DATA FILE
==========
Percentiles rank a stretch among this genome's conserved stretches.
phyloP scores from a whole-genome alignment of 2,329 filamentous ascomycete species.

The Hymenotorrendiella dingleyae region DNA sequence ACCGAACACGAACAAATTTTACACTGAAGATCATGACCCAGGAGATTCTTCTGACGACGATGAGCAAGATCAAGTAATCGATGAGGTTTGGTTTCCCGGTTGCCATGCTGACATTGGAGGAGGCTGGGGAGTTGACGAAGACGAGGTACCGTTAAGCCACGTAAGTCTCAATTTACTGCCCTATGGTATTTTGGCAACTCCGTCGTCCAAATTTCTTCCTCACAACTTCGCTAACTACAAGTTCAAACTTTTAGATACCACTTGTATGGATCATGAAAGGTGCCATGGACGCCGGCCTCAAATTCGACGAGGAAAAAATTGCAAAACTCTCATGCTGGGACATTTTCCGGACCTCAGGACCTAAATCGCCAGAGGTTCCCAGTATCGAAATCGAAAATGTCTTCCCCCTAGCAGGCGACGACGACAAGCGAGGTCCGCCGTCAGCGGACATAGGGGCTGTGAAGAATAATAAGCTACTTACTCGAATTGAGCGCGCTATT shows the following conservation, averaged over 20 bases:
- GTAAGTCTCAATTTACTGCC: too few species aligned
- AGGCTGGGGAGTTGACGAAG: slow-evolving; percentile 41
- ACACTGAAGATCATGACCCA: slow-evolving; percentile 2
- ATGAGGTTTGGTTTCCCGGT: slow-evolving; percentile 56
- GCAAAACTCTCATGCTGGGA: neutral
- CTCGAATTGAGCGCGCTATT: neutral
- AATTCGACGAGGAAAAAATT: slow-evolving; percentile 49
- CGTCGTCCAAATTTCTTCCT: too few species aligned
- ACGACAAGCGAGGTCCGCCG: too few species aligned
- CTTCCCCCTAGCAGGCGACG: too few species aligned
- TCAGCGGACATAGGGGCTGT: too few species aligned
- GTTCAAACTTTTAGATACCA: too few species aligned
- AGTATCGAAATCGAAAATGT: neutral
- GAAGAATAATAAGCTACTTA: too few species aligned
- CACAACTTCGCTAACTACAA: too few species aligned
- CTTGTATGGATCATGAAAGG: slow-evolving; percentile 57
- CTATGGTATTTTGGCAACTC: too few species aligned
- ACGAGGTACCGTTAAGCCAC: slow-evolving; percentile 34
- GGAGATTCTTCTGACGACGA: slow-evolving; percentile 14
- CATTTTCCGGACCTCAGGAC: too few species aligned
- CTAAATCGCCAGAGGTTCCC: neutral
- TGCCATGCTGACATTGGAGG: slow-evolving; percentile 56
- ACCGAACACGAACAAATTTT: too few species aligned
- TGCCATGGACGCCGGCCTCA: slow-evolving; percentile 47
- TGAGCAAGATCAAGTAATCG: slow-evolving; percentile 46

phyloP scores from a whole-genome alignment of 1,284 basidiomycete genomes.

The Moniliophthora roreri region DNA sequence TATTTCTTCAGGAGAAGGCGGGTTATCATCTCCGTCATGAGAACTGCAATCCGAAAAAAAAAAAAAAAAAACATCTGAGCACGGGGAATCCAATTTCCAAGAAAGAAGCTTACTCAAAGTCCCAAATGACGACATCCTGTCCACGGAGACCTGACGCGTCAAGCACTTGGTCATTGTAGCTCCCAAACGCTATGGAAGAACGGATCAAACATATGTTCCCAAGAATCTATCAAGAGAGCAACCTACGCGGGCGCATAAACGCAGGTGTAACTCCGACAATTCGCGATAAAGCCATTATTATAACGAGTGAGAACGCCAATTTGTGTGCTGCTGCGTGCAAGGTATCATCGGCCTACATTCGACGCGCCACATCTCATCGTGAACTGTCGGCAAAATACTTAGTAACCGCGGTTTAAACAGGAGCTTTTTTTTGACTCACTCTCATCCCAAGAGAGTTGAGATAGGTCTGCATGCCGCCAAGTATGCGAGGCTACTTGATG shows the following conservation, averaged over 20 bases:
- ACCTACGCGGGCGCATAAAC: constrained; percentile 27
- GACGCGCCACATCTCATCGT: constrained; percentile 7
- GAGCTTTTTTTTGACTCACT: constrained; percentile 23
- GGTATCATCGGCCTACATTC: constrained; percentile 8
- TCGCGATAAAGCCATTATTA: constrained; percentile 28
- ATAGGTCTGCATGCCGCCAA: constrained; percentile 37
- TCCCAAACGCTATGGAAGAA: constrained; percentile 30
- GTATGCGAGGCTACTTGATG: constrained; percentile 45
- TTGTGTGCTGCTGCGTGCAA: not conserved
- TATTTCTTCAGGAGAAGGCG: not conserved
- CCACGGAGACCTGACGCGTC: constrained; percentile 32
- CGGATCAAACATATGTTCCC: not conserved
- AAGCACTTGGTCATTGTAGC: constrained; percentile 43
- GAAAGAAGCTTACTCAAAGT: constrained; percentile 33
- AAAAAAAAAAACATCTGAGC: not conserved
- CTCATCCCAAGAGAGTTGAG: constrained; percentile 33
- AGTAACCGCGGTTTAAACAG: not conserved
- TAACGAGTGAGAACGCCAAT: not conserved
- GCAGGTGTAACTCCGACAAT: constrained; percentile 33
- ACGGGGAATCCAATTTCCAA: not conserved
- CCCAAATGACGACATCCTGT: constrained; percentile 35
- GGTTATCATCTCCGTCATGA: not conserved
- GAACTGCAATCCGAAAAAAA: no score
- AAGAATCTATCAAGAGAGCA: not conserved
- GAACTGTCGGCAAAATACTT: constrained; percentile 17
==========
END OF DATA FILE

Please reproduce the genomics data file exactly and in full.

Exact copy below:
Percentiles rank a stretch among this genome's conserved stretches.
phyloP scores from a whole-genome alignment of 2,329 filamentous ascomycete species.

The Hymenotorrendiella dingleyae region DNA sequence ACCGAACACGAACAAATTTTACACTGAAGATCATGACCCAGGAGATTCTTCTGACGACGATGAGCAAGATCAAGTAATCGATGAGGTTTGGTTTCCCGGTTGCCATGCTGACATTGGAGGAGGCTGGGGAGTTGACGAAGACGAGGTACCGTTAAGCCACGTAAGTCTCAATTTACTGCCCTATGGTATTTTGGCAACTCCGTCGTCCAAATTTCTTCCTCACAACTTCGCTAACTACAAGTTCAAACTTTTAGATACCACTTGTATGGATCATGAAAGGTGCCATGGACGCCGGCCTCAAATTCGACGAGGAAAAAATTGCAAAACTCTCATGCTGGGACATTTTCCGGACCTCAGGACCTAAATCGCCAGAGGTTCCCAGTATCGAAATCGAAAATGTCTTCCCCCTAGCAGGCGACGACGACAAGCGAGGTCCGCCGTCAGCGGACATAGGGGCTGTGAAGAATAATAAGCTACTTACTCGAATTGAGCGCGCTATT shows the following conservation, averaged over 20 bases:
- GTAAGTCTCAATTTACTGCC: too few species aligned
- AGGCTGGGGAGTTGACGAAG: slow-evolving; percentile 41
- ACACTGAAGATCATGACCCA: slow-evolving; percentile 2
- ATGAGGTTTGGTTTCCCGGT: slow-evolving; percentile 56
- GCAAAACTCTCATGCTGGGA: neutral
- CTCGAATTGAGCGCGCTATT: neutral
- AATTCGACGAGGAAAAAATT: slow-evolving; percentile 49
- CGTCGTCCAAATTTCTTCCT: too few species aligned
- ACGACAAGCGAGGTCCGCCG: too few species aligned
- CTTCCCCCTAGCAGGCGACG: too few species aligned
- TCAGCGGACATAGGGGCTGT: too few species aligned
- GTTCAAACTTTTAGATACCA: too few species aligned
- AGTATCGAAATCGAAAATGT: neutral
- GAAGAATAATAAGCTACTTA: too few species aligned
- CACAACTTCGCTAACTACAA: too few species aligned
- CTTGTATGGATCATGAAAGG: slow-evolving; percentile 57
- CTATGGTATTTTGGCAACTC: too few species aligned
- ACGAGGTACCGTTAAGCCAC: slow-evolving; percentile 34
- GGAGATTCTTCTGACGACGA: slow-evolving; percentile 14
- CATTTTCCGGACCTCAGGAC: too few species aligned
- CTAAATCGCCAGAGGTTCCC: neutral
- TGCCATGCTGACATTGGAGG: slow-evolving; percentile 56
- ACCGAACACGAACAAATTTT: too few species aligned
- TGCCATGGACGCCGGCCTCA: slow-evolving; percentile 47
- TGAGCAAGATCAAGTAATCG: slow-evolving; percentile 46

phyloP scores from a whole-genome alignment of 1,284 basidiomycete genomes.

The Moniliophthora roreri region DNA sequence TATTTCTTCAGGAGAAGGCGGGTTATCATCTCCGTCATGAGAACTGCAATCCGAAAAAAAAAAAAAAAAAACATCTGAGCACGGGGAATCCAATTTCCAAGAAAGAAGCTTACTCAAAGTCCCAAATGACGACATCCTGTCCACGGAGACCTGACGCGTCAAGCACTTGGTCATTGTAGCTCCCAAACGCTATGGAAGAACGGATCAAACATATGTTCCCAAGAATCTATCAAGAGAGCAACCTACGCGGGCGCATAAACGCAGGTGTAACTCCGACAATTCGCGATAAAGCCATTATTATAACGAGTGAGAACGCCAATTTGTGTGCTGCTGCGTGCAAGGTATCATCGGCCTACATTCGACGCGCCACATCTCATCGTGAACTGTCGGCAAAATACTTAGTAACCGCGGTTTAAACAGGAGCTTTTTTTTGACTCACTCTCATCCCAAGAGAGTTGAGATAGGTCTGCATGCCGCCAAGTATGCGAGGCTACTTGATG shows the following conservation, averaged over 20 bases:
- ACCTACGCGGGCGCATAAAC: constrained; percentile 27
- GACGCGCCACATCTCATCGT: constrained; percentile 7
- GAGCTTTTTTTTGACTCACT: constrained; percentile 23
- GGTATCATCGGCCTACATTC: constrained; percentile 8
- TCGCGATAAAGCCATTATTA: constrained; percentile 28
- ATAGGTCTGCATGCCGCCAA: constrained; percentile 37
- TCCCAAACGCTATGGAAGAA: constrained; percentile 30
- GTATGCGAGGCTACTTGATG: constrained; percentile 45
- TTGTGTGCTGCTGCGTGCAA: not conserved
- TATTTCTTCAGGAGAAGGCG: not conserved
- CCACGGAGACCTGACGCGTC: constrained; percentile 32
- CGGATCAAACATATGTTCCC: not conserved
- AAGCACTTGGTCATTGTAGC: constrained; percentile 43
- GAAAGAAGCTTACTCAAAGT: constrained; percentile 33
- AAAAAAAAAAACATCTGAGC: not conserved
- CTCATCCCAAGAGAGTTGAG: constrained; percentile 33
- AGTAACCGCGGTTTAAACAG: not conserved
- TAACGAGTGAGAACGCCAAT: not conserved
- GCAGGTGTAACTCCGACAAT: constrained; percentile 33
- ACGGGGAATCCAATTTCCAA: not conserved
- CCCAAATGACGACATCCTGT: constrained; percentile 35
- GGTTATCATCTCCGTCATGA: not conserved
- GAACTGCAATCCGAAAAAAA: no score
- AAGAATCTATCAAGAGAGCA: not conserved
- GAACTGTCGGCAAAATACTT: constrained; percentile 17